Monday, February 21, 2011

Health Promotion and the Arab-American Community

Ruth McDermott-Levy, PhD, RN, assistant professor (center) with AACDC's Associate Director Zeina El Halabi and Americorps volunteer Wiam Mutan.

Newly arrived immigrants who settle in the Greater Philadelphia area frequently seek assistance from the Arab-American Community Development Cooperation (AACDC). This non-profit organization which the College learned about from Marwan Kreidie, M.A., adjunct professor in the Political Science Department and executive director of AACDC, seeks to provide services addressing health care needs, citizenship learning, English as a second language and immigration issues to the estimated 30,000 Arab-Americans living in the five county area. Under the guidance of Ruth McDermott-Levy ’96 M.S.N., ’08 Ph.D., R.N., assistant professor, senior nursing students have the opportunity to participate in a community health clinical rotation at this social service agency. This experience provides students an opportunity to address health promotion strategies with the consideration of the culture and Muslim religious practices. While on the campus of the AACDC, the students who participate in this clinical rotation experience a kind of cultural immersion without traveling abroad.

“Immigrant populations are vulnerable to many of the social determinates that influence health such as poor quality housing, income, education, being powerless, and discrimination. The way population health data is collected, the Arab immigrant community does not usually show up on the ‘health needs radar screen,’ but they are subject to many of the same problems of other minority groups,” explains Dr. McDermott-Levy. She further notes, “I am able to use my experience with Arab-Muslim students from Oman to understand cultural, religious, and health practices to help students address the needs of this important group. My opportunities led to my doctoral dissertation concerning Muslim women college students studying in the United States.”

For the past three years, the AACDC provides a rich setting for student interactions with the community. After completion of a comprehensive community assessment of the Center which offers an Islamic day school for children, a food bank for families, job skill training, health education programs, support services to refugees and scholarly programs from visiting professors (which are open to the public), the Villanova Nursing students develop a health promotion program to meet the needs of the community. Our students have worked with an English-as-Second-Language (ESL) tutor to teach breast health, healthy food choices, managing stress related to acculturation and an integrative pest management program. Nursing students provide information regarding health insurance options for adults and children as well as health lessons and health screenings for children in the adjoining Islamic day school. As a positive consequence of the Villanova presence, one member of the community now offers weekly exercise classes for Arab women which are modeled after a presentation by the Villanova students. The students may also observe an Islamic worship service and sample Arab food during their clinical rotations which enriches their understanding of the culture and daily life of the community.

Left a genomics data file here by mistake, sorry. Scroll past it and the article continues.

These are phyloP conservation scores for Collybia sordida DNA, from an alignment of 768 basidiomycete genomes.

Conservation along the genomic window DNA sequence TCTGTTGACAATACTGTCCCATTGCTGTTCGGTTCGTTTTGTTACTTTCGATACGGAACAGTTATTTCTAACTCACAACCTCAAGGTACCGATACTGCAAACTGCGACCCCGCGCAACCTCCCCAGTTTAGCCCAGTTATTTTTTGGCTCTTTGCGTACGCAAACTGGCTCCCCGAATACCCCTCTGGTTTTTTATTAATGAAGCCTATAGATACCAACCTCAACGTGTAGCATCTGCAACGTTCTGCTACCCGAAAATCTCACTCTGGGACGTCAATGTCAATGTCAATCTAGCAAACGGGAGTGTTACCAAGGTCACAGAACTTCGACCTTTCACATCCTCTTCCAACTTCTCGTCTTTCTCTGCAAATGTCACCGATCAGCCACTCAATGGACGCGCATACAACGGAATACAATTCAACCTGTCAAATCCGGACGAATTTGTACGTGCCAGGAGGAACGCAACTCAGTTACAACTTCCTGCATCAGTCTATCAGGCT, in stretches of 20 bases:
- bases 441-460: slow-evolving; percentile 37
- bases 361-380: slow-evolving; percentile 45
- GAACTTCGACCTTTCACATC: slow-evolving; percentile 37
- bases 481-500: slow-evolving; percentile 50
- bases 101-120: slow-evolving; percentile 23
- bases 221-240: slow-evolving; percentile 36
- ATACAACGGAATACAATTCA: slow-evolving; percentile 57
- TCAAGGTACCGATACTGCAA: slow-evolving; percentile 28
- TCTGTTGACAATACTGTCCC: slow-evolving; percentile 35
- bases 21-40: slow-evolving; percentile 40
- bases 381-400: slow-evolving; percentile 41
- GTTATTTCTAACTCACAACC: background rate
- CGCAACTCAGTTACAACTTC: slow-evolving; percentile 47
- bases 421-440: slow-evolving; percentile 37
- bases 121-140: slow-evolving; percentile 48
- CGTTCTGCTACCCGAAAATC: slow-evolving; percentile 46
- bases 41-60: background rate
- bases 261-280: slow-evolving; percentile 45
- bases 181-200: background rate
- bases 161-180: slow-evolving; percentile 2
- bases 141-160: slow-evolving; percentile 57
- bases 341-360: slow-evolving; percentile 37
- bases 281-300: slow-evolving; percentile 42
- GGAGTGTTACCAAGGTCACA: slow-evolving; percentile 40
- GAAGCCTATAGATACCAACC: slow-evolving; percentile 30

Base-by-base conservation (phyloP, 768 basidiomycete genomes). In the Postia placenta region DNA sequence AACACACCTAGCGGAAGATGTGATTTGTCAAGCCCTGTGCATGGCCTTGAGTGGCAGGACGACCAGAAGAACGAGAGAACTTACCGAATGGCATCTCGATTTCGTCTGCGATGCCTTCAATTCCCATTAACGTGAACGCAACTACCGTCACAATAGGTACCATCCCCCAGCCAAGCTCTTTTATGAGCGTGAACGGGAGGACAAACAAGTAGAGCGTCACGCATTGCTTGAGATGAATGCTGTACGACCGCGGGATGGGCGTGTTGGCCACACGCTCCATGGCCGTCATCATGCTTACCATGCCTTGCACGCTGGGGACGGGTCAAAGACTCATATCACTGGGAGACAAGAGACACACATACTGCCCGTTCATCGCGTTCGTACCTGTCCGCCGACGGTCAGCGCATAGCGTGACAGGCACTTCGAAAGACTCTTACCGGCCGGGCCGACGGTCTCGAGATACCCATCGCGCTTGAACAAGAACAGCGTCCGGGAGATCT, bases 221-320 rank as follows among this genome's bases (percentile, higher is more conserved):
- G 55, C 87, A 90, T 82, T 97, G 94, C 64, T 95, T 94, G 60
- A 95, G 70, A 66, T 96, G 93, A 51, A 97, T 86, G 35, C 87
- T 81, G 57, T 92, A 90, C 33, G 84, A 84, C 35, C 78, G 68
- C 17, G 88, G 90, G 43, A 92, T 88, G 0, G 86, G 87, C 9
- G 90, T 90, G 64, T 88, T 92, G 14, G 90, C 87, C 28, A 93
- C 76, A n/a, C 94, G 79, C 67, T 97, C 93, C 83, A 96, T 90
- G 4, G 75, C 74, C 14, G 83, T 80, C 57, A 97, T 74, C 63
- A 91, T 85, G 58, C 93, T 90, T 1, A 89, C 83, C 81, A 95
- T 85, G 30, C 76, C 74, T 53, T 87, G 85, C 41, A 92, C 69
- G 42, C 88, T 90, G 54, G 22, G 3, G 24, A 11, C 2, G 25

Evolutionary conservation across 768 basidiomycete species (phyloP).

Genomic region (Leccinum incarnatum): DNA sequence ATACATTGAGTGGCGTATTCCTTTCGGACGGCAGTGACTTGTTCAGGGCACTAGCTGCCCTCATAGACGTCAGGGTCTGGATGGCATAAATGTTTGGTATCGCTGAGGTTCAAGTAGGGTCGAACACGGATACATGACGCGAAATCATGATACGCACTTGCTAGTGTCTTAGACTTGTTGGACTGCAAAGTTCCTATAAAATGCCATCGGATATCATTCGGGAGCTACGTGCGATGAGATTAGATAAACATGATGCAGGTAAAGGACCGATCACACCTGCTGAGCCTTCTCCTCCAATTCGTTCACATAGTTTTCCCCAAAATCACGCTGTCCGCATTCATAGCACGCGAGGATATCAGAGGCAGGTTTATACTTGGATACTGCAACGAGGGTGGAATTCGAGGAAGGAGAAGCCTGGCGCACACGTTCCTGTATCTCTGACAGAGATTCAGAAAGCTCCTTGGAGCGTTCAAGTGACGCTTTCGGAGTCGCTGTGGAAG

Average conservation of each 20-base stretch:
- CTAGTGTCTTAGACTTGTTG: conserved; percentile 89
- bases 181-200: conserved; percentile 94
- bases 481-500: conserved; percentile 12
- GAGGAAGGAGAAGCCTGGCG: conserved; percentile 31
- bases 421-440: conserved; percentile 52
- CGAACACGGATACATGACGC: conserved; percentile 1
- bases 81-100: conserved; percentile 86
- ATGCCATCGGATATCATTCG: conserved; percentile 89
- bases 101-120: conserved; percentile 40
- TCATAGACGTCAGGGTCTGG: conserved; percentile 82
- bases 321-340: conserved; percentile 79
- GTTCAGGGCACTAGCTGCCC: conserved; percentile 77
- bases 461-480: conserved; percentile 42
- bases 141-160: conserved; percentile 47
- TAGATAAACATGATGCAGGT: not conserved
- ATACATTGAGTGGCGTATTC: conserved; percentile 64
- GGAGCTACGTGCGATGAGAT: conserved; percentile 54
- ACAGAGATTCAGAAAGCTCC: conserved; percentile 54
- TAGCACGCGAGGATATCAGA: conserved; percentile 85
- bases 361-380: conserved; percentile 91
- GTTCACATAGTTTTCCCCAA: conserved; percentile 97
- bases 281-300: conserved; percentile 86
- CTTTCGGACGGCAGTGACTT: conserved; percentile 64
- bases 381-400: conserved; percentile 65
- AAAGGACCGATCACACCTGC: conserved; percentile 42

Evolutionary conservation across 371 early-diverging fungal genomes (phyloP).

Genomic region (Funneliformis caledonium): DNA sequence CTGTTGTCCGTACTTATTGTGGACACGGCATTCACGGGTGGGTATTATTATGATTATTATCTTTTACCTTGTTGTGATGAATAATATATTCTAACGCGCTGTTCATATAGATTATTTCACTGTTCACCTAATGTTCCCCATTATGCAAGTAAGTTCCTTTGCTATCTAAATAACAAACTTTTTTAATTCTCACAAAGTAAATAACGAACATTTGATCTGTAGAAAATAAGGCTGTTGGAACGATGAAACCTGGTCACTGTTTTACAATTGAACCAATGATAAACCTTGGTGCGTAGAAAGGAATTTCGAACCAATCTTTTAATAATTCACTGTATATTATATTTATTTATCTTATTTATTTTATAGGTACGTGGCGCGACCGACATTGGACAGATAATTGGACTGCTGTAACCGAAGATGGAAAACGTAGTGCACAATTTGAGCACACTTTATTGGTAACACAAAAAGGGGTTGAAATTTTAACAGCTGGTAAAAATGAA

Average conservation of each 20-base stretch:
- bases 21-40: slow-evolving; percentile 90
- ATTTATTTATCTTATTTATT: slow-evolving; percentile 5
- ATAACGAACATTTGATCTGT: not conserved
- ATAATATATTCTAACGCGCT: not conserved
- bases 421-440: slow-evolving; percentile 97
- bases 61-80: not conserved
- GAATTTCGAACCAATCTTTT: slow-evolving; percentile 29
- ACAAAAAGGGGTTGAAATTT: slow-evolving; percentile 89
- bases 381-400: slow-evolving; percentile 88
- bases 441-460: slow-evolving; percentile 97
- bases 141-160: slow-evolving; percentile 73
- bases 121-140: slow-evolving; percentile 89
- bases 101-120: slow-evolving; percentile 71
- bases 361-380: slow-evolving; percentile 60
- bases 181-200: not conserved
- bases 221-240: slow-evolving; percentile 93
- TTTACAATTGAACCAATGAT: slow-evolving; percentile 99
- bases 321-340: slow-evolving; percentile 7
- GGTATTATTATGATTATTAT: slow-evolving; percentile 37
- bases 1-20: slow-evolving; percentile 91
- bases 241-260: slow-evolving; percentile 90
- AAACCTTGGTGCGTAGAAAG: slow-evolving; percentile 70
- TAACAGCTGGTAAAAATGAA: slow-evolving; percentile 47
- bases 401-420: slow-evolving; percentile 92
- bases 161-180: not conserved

The relationship with this clinical site has enhanced the development of needed services for this immigrant community while providing the opportunity for nursing students to learn community assessment skills, health education, and cultural and religious competence through cultural immersion. Students have also had the opportunity to work with native speaking interpreters which provides experience that can be transferred when caring for those from other cultures who are not English speakers.

This fall, Dr. McDermott-Levy shared her experiences of working with our students through a presentation “Teaching the Needs of Immigrant Populations and Cultural Competence through Community Partnerships" at the American Public Health Association Annual Meeting and Exhibition in Denver. In the future, Dr. McDermott-Levy hopes to expand health promotion opportunities on topics of occupational health in the work settings where many of the members of the community are employed.

The nursing students’ experience with this new immigrant population is one example of how the College of Nursing extends its reach to diverse cultural groups and populations in the Greater Philadelphia area.

No comments:

Post a Comment